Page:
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Fire Inspection Passed

 

In my area, even after you’ve hauled all the panels up onto the roof and connected them to the system wiring, there’s still more work to be done before you can throw the big red switch to the “ON” position.  Before you connect your solar array to the grid the system it needs to be inspected (and approved) by three agencies:

 

  1. The city fire inspector The fire department wants to make sure that you’ve followed their  guidelines that allows safe access to the roof by emergency personnel if they need to respond to an emergency.
  2. The city building inspector The city needs to inspect and approve of the quality of the mechanical work (roof mounting points and racking system) as well to ensure that the electrical work is up to code.
  3. The utility company inspector The utility company also wants to look at the system’s electrical work and components to make sure there’s no potential of damaging the neighborhood’s grid.

Firefighters have a unique interest in the design and installation of a rooftop solar system.  In the event of a structure fire the first responders will usually climb onto the roof to assess the situation and often cut large holes into the roof directly over the blaze to vent the heat.  Solar installations that have wall-to-wall solar panels make access difficult or impossible.  One fire official told me “At some point we may look at a roof (with an out-of-code installation) and declare the structure a loss because we can’t fight the fire.  We’d hate if that happened”

Not only is physical access to the roof an issue but there’s also the matter of live wiring on or near the roof.  If the fire happens during the daytime those panels will be generating electricity and the circuitry on the roof will be energized with potentially harmful voltages.

As a result, CalFire (the state fire agency better known for fighting wildfires during our dry summers) came up with a set of guidelines for designing “firefighter safe” solar installations.  The city of Santa Rosa recently adopted those regulations and any new installation will need to conform to those rules.  You can look at the local adaptation of the CalFire rules here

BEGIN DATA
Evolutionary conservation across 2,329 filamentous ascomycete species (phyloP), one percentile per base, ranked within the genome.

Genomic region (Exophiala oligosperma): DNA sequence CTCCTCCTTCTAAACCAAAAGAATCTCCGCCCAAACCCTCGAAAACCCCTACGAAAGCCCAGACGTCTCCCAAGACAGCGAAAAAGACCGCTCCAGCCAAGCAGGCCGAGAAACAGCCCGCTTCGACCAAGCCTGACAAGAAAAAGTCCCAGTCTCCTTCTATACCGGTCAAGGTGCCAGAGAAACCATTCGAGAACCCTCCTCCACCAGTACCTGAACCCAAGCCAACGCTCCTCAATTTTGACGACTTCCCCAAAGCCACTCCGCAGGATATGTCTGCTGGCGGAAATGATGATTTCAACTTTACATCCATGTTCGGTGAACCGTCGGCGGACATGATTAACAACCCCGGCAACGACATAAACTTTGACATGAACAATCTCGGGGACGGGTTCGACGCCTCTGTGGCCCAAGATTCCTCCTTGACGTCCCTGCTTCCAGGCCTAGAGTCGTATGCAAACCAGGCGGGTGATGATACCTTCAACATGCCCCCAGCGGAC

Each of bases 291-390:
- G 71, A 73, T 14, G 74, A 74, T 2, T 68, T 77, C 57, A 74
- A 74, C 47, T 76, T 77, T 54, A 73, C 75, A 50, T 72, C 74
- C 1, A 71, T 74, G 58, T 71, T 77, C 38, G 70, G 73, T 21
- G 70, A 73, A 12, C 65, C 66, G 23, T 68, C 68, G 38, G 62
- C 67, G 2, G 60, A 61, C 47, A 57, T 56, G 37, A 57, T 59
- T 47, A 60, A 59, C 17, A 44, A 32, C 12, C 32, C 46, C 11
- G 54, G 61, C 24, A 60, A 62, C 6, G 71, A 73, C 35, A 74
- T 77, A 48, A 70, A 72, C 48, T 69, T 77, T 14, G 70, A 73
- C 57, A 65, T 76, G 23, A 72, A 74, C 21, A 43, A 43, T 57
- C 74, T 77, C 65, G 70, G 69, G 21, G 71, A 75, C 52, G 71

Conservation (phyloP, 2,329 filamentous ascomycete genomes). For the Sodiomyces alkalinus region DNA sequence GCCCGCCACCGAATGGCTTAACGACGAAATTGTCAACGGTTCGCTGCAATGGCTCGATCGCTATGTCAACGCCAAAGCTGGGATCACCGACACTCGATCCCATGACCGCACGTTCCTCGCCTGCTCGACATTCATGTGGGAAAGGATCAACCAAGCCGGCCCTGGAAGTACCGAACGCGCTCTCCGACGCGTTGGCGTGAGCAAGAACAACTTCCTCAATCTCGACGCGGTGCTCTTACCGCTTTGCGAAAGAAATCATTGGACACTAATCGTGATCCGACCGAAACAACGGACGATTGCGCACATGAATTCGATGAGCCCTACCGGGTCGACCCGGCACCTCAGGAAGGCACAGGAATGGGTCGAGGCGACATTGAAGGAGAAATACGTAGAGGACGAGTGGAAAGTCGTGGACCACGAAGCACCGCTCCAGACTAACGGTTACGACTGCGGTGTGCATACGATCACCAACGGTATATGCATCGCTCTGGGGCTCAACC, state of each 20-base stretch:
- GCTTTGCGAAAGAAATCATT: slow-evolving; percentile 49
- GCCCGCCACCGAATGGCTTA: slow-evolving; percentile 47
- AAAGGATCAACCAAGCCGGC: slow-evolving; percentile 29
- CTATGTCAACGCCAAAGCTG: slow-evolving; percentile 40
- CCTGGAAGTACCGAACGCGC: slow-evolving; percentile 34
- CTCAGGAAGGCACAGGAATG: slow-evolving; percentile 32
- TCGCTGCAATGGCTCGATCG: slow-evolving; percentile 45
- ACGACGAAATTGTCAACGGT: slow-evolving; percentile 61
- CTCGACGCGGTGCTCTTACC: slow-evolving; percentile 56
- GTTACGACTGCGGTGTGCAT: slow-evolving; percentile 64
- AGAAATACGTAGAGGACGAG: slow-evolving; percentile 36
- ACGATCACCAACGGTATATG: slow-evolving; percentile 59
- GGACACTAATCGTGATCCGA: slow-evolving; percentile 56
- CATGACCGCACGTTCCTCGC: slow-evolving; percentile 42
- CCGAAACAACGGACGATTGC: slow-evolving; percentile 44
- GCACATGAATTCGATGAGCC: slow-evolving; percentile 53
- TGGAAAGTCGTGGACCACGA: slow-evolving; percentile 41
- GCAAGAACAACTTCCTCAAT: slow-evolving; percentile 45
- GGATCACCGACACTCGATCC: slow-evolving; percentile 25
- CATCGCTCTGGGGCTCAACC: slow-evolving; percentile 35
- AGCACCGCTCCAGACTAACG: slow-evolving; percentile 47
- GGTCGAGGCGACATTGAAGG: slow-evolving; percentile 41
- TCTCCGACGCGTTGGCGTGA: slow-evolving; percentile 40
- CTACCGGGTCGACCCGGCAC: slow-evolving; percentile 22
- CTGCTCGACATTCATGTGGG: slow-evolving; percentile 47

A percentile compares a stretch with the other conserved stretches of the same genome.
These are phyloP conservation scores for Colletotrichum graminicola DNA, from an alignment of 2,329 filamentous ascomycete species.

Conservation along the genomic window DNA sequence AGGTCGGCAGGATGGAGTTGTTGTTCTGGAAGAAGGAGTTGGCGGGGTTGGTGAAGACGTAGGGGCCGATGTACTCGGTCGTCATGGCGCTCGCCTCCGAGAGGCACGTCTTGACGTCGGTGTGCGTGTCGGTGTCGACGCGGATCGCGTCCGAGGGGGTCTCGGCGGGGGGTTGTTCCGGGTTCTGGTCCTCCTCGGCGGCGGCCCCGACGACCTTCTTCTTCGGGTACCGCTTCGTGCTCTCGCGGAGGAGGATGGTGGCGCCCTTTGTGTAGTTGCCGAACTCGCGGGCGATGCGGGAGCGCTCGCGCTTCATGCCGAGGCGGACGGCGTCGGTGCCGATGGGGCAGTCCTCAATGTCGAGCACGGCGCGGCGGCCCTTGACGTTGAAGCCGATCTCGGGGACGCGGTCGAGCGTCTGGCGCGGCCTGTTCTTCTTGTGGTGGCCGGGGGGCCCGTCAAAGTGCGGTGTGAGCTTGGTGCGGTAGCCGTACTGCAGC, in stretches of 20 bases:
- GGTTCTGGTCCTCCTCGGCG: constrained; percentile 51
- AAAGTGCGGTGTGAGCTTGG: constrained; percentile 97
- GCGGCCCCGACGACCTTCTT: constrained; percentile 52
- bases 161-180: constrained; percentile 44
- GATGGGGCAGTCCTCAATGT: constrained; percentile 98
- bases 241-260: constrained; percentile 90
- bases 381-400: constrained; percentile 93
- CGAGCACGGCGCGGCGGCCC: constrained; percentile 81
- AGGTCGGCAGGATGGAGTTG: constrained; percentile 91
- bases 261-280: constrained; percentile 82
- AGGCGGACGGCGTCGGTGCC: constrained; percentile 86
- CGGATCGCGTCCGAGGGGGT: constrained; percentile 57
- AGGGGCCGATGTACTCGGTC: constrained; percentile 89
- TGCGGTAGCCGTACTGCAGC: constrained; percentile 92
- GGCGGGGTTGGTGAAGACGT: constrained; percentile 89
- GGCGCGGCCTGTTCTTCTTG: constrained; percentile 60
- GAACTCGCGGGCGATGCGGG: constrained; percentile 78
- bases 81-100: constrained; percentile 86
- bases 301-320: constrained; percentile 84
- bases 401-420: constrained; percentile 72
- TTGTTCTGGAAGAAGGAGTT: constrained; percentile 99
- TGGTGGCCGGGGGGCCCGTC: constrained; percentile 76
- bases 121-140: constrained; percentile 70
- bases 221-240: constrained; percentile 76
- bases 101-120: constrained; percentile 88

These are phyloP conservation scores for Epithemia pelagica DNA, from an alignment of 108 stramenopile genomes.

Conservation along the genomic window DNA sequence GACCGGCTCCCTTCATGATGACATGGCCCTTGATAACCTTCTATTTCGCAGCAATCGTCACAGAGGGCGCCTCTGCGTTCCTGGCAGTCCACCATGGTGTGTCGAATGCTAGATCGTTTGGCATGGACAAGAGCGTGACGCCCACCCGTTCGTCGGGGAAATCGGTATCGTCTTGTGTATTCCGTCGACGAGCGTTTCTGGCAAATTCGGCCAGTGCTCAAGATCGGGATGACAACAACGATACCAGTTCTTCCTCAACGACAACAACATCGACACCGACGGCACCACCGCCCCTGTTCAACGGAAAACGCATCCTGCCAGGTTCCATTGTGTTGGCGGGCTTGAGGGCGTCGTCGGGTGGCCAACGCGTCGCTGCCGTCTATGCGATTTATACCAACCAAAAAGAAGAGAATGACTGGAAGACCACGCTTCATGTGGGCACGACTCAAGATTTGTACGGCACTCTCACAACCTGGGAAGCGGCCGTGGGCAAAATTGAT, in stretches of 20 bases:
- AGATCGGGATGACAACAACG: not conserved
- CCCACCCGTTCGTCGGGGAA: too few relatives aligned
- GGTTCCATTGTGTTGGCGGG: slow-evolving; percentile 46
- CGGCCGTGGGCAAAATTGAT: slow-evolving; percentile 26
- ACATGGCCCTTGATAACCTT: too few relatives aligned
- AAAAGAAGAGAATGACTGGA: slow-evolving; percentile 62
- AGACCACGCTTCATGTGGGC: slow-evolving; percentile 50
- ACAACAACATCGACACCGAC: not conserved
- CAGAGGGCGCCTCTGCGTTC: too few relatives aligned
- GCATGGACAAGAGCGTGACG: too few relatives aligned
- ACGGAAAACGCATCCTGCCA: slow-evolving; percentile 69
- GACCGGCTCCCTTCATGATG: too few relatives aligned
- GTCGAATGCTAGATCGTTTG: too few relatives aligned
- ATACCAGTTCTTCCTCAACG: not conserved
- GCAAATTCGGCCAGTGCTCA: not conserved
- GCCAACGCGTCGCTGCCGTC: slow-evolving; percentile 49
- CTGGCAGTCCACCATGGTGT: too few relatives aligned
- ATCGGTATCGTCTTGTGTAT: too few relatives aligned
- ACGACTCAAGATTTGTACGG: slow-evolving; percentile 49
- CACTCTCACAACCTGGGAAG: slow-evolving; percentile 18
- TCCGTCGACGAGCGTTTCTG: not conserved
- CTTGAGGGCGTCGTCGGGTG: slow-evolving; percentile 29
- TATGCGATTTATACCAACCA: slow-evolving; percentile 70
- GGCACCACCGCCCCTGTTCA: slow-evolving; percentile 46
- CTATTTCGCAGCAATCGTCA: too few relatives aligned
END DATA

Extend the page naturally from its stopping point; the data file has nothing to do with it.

As I mentioned in the first video, the rules for access are straightforward:  No panels within three feet from the ridge of the roof to allow ventilation and leave a three foot access pathway from the ground to the roof.  This means no more wall-to-wall coverage with PV panels but that’s pretty easy to incorporate into any layout.  Here’s my roof:

Leaving the three foot access path turned out to be pretty helpful during the installation; it gave us plenty of room to work when carrying those large panels.  I can imagine a firefighter in full gear on the roof needing just as much room to maneuver.   On the right is a picture of the ridge setback of the same array (click on the photo to see full size):

The electrical concerns are just as easily addressed.  Any current solar system design will include a disconnect switch to remove the rooftop array from the household wiring.  This is handy for keeping the system offline during installation and makes for easy disconnection for repairs or in an emergency.  The codes call for clear labeling on the disconnect switch and a warning label on the main meter panel:

The last piece of code calls for specific labeling for the conduit.  There are two reasons for this:

  • For single-inverter systems, even after the disconnect switch is thrown the DC wiring coming down off the roof is still energized.  It’s no longer connected to the inverter and no current is flowing but the wires in that conduit are charged to hundreds of volts and any breach of the conduit with a firefighter’s chainsaw or axe will cause a massive short-circuit.
  • Conduit on the roof makes for a tripping hazard.  For cooling purposes the standard construction technique calls for a standoff of an inch or more to keep the conduit up off of the surface of the roof.   The fire code calls for reflective warning labels to be put on the raised tubing to reduce the possibility of tripping.

So there you have it – the rules are simple to understand and have a very important purpose: to make it easier for emergency personnel to safely protect your house if a fire should break out.  Even if your local jurisdiction doesn’t have these setbacks and labeling requirements you may want to consider following them when designing your solar PV installation.